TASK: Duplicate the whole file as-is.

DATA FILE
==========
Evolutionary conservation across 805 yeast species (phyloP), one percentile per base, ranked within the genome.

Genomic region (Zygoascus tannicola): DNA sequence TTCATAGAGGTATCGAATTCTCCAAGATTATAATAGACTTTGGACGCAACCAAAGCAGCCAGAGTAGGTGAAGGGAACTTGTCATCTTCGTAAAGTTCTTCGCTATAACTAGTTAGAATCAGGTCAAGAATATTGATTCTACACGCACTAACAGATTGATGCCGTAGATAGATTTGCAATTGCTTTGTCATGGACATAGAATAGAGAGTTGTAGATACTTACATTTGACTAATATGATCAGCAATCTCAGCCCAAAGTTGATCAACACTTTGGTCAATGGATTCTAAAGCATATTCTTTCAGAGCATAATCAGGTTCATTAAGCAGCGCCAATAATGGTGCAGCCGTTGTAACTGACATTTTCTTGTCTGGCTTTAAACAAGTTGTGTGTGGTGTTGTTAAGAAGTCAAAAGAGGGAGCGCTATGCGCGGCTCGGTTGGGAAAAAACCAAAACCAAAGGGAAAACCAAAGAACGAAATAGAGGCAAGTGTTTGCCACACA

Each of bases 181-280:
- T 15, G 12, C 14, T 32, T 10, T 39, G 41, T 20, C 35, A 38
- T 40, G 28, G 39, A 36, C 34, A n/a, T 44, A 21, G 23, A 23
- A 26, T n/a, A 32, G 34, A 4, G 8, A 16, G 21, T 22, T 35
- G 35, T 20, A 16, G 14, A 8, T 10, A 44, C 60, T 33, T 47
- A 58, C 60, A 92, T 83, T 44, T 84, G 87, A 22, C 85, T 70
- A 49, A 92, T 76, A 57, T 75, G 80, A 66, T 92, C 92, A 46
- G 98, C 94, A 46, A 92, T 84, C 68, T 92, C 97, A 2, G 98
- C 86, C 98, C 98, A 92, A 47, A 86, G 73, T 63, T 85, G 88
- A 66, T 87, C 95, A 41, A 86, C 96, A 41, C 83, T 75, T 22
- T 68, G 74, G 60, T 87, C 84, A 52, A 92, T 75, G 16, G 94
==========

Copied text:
Evolutionary conservation across 805 yeast species (phyloP), one percentile per base, ranked within the genome.

Genomic region (Zygoascus tannicola): DNA sequence TTCATAGAGGTATCGAATTCTCCAAGATTATAATAGACTTTGGACGCAACCAAAGCAGCCAGAGTAGGTGAAGGGAACTTGTCATCTTCGTAAAGTTCTTCGCTATAACTAGTTAGAATCAGGTCAAGAATATTGATTCTACACGCACTAACAGATTGATGCCGTAGATAGATTTGCAATTGCTTTGTCATGGACATAGAATAGAGAGTTGTAGATACTTACATTTGACTAATATGATCAGCAATCTCAGCCCAAAGTTGATCAACACTTTGGTCAATGGATTCTAAAGCATATTCTTTCAGAGCATAATCAGGTTCATTAAGCAGCGCCAATAATGGTGCAGCCGTTGTAACTGACATTTTCTTGTCTGGCTTTAAACAAGTTGTGTGTGGTGTTGTTAAGAAGTCAAAAGAGGGAGCGCTATGCGCGGCTCGGTTGGGAAAAAACCAAAACCAAAGGGAAAACCAAAGAACGAAATAGAGGCAAGTGTTTGCCACACA

Each of bases 181-280:
- T 15, G 12, C 14, T 32, T 10, T 39, G 41, T 20, C 35, A 38
- T 40, G 28, G 39, A 36, C 34, A n/a, T 44, A 21, G 23, A 23
- A 26, T n/a, A 32, G 34, A 4, G 8, A 16, G 21, T 22, T 35
- G 35, T 20, A 16, G 14, A 8, T 10, A 44, C 60, T 33, T 47
- A 58, C 60, A 92, T 83, T 44, T 84, G 87, A 22, C 85, T 70
- A 49, A 92, T 76, A 57, T 75, G 80, A 66, T 92, C 92, A 46
- G 98, C 94, A 46, A 92, T 84, C 68, T 92, C 97, A 2, G 98
- C 86, C 98, C 98, A 92, A 47, A 86, G 73, T 63, T 85, G 88
- A 66, T 87, C 95, A 41, A 86, C 96, A 41, C 83, T 75, T 22
- T 68, G 74, G 60, T 87, C 84, A 52, A 92, T 75, G 16, G 94